The stocks in particular require heavy lifting. Think about emptying the pots, straining the stock into five-gallon buckets and roasting off boxes of bones that weigh 40 pounds or more a pop. I'm not a large woman. Standing 5'3" and weighing in around 135 pounds, I took pride in being able to take care of tasks that any of the men in the establishment could do.
Prep work allowed me to have more contact with charcuterie - cured meats, sausages and pate - as well as helping with pickling and a little jam making. This is something that both Klawitter and I are enthusiastic about, and some of the most fun I had was being involved in these spheres.
I remember one night I stayed late to help him make jam out of cherries that would be turning if we didn't use them. I asked him what he had in mind, and he turned it back to me. "What do you want to make?" he asked.
I lit up. It was the first time I had the chance to help craft a flavor profile at L'Etoile. I rushed upstairs to browse the coolers and spice racks. Klawitter liked my idea of using black pepper, so we made a black pepper cherry jam with kirsch, and it was one of those moments that really brought home the element of fun for me.
I enjoyed learning how things are made, tasting and adjusting, figuring out what, exactly, is "just right."
As the internship went on, I kept asking myself what I still wanted to do there. I didn't want to regret missing out on something.
To market, to market
I knew I wanted to go to market with chef Tory, a tradition that began with founding chef Odessa Piper's farmers' market sourcing.
The market day starts at 6:30 a.m., rain or shine. It takes several trips to gather the several pages of items from market, but this is where some of the restaurant's most important work takes place - building relationships with farmers.
As we piled produce in the wagons, I sensed the wheels turning in chef Tory's head whenever something charmingly unplanned would pop into view. Like a train switching tracks, he would cut across the walk to a Hmong farmer's table.
"Jicama!" he said. "I love jicama." He was like a kid in a candy store.
It's been rewarding for me to attend the inception of new dishes, to see the creative process, and this was particularly true at the market. It takes a certain level of skill to plan a recipe in advance and order ingredients. But to watch a dish organically happen, in the moment, at the whim of what the seasons bring, I found truly magical and characteristic of chef Tory's approach to menu planning.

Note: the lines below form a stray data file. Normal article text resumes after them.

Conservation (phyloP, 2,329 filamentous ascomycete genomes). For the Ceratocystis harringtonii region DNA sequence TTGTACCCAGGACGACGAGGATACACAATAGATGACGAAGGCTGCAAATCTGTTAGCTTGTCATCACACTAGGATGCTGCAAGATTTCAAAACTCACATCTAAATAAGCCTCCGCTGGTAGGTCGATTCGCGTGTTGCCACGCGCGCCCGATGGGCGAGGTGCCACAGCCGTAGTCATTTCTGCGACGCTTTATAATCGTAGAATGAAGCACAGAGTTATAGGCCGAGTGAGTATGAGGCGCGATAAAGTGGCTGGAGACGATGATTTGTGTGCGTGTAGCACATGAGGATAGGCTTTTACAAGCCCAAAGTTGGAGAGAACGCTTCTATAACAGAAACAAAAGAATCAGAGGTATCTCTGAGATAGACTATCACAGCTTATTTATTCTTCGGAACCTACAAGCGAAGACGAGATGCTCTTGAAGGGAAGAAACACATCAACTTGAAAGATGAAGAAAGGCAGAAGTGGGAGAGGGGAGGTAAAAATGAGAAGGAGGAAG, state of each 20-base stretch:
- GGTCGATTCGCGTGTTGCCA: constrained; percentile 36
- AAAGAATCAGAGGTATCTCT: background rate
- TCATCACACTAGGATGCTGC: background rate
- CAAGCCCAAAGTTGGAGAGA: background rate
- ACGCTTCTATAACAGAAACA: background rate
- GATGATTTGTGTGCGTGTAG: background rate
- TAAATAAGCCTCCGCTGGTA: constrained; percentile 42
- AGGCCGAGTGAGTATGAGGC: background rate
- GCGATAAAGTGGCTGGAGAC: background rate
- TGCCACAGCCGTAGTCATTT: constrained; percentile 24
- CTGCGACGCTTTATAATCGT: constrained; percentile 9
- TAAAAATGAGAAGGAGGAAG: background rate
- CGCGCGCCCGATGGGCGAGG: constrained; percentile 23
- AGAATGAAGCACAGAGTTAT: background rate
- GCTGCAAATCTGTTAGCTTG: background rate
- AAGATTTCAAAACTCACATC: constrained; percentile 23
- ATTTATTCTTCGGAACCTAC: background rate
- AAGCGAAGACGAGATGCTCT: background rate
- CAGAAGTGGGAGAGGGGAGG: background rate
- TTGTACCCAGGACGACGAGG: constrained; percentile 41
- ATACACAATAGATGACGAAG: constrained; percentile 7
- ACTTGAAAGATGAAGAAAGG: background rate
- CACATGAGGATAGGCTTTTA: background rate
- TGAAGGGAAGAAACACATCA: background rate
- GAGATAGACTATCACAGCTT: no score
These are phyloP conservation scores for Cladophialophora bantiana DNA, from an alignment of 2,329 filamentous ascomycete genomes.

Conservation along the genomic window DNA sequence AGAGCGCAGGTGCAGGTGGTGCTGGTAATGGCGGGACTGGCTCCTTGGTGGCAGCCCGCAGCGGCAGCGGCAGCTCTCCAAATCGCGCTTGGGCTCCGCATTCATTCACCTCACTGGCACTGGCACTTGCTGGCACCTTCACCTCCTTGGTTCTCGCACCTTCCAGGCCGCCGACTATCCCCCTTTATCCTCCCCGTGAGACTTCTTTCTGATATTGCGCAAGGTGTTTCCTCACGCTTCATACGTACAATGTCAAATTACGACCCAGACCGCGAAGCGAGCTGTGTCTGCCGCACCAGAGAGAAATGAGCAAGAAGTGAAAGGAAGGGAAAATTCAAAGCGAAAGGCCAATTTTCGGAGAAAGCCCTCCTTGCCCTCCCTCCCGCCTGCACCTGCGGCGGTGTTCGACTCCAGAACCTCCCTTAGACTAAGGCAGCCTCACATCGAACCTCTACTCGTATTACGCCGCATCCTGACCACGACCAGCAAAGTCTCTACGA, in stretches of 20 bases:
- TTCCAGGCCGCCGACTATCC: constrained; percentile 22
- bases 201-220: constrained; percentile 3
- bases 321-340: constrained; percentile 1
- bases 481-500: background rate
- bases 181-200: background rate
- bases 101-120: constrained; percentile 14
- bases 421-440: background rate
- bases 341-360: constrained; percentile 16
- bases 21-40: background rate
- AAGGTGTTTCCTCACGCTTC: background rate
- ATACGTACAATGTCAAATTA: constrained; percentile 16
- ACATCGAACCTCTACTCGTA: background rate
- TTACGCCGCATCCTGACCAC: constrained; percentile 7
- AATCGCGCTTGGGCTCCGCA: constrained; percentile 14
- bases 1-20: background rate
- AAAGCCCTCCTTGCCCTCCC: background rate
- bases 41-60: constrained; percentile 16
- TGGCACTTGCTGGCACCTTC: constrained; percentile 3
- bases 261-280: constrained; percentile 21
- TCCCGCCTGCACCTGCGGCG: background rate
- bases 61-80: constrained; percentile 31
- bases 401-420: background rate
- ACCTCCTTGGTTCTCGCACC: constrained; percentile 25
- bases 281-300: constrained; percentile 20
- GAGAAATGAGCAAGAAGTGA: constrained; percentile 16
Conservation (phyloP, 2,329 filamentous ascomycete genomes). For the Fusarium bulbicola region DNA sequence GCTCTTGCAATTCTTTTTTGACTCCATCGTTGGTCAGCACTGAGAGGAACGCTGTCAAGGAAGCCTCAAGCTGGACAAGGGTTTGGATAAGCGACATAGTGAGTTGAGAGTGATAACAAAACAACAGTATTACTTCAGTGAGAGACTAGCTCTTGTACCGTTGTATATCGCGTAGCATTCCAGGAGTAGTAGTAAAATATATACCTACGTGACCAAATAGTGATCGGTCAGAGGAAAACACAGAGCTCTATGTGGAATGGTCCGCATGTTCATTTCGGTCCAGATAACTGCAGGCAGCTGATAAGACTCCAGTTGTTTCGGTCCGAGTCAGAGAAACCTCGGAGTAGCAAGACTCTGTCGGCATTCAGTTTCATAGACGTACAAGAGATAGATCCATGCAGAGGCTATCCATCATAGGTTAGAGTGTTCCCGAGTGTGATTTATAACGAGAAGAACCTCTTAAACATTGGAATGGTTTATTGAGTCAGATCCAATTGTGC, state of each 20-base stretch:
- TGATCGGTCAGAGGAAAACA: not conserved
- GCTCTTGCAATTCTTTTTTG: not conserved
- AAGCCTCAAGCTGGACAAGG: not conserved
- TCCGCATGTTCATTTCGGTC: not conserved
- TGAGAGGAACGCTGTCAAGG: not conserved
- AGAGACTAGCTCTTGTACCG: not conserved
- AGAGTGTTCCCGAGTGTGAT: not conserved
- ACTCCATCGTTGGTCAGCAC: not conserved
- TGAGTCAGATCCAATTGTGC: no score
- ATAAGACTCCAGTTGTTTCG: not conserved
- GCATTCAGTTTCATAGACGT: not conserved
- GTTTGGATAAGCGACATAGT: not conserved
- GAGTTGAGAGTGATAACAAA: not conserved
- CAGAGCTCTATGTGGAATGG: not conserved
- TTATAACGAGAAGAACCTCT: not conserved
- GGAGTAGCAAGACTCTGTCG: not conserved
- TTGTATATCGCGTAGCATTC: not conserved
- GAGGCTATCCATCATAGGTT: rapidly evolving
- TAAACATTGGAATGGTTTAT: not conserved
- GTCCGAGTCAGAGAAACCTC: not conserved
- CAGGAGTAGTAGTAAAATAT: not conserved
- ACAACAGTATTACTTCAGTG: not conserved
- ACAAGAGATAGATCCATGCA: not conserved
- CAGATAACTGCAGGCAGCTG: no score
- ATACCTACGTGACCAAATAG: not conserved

As the weather cooled, I saw the berries, melons and peaches subside to apples, squash and root vegetables. Fall is my favorite season. I loved seeing the menu roll with the changing weather, and soon there would be the arrival of something that only happens once a year at L'Etoile.
I was chopping away one Friday in mid-October when a loud voice bellowed, "The pigs are here!"
It's no secret. I love, love, love pork, and these hogs were a special lot indeed: slaughtered just the day before delivery, raised on whey from Uplands Dairy Farm (which produces the award-winning Pleasant Ridge Reserve cheese), and finished with acorns. Their sublimely succulent meat is a testament to just how far back you can build flavor.
I walked upstairs to see the hog primals in large cardboard drums, heads, trotters and all - all of which would be utilized by the restaurant. I helped chop and grind scrap and watched the hogs gradually processed into a number of glorious products.
"Marcelle, you want to learn how to make porchetta?" chef Tory asked on a slow Tuesday after the hogs' arrival.
"Yes!" I answered and hurried over to the back bench.
Porchetta comes from before the time of the turducken. It's a multi-layer pork roast that's often sliced and served in sandwiches. It was the only dish chef Tory ate twice while he was in Italy, he noted as he laid out a jacket of skin, nipples and all attached. The skin is the first and outermost layer, which crisps as the porchetta roasts. Underneath, a butterflied belly releases fat and moisture to a lean loin cradled within.
Between each layer is a heady flourish of fennel pollen married with olive oil and other herbs and spices. I held the layers tightly together, my hands not nearly able to reach around this Yule log of pork, as chef Tory bound it with butcher's twine. It felt like Christmas in October. Chef Tory wasn't sure if the public was ready for the porchetta, but I knew I was.
Endings mean new beginnings
I expected L'Etoile to change me forever, and it did. Going into the internship, I considered aspiring to be a chef who writes. Indeed, I received the most attention at work for what I wrote. At my cutting board, coworkers would pass and tell me how much they enjoyed my post on the L'Etoile blog or my writing in Isthmus.
I was surrounded by a rare gathering of individuals who are madly in love with what they do, and good at doing it. Having these mirrors around me, I recognized the essence of who I am: I'm a writer...who cooks.
Head down toward my cutting board, I kept revisiting the look on chef Tory's face when he saw the jicama at market, imagining the unique processes that must have been going on in his head that make him the chef that he is.
And it occurred to me that the look on his face in that moment is the look on my face right now, nose to my keyboard, a kid in a candy store.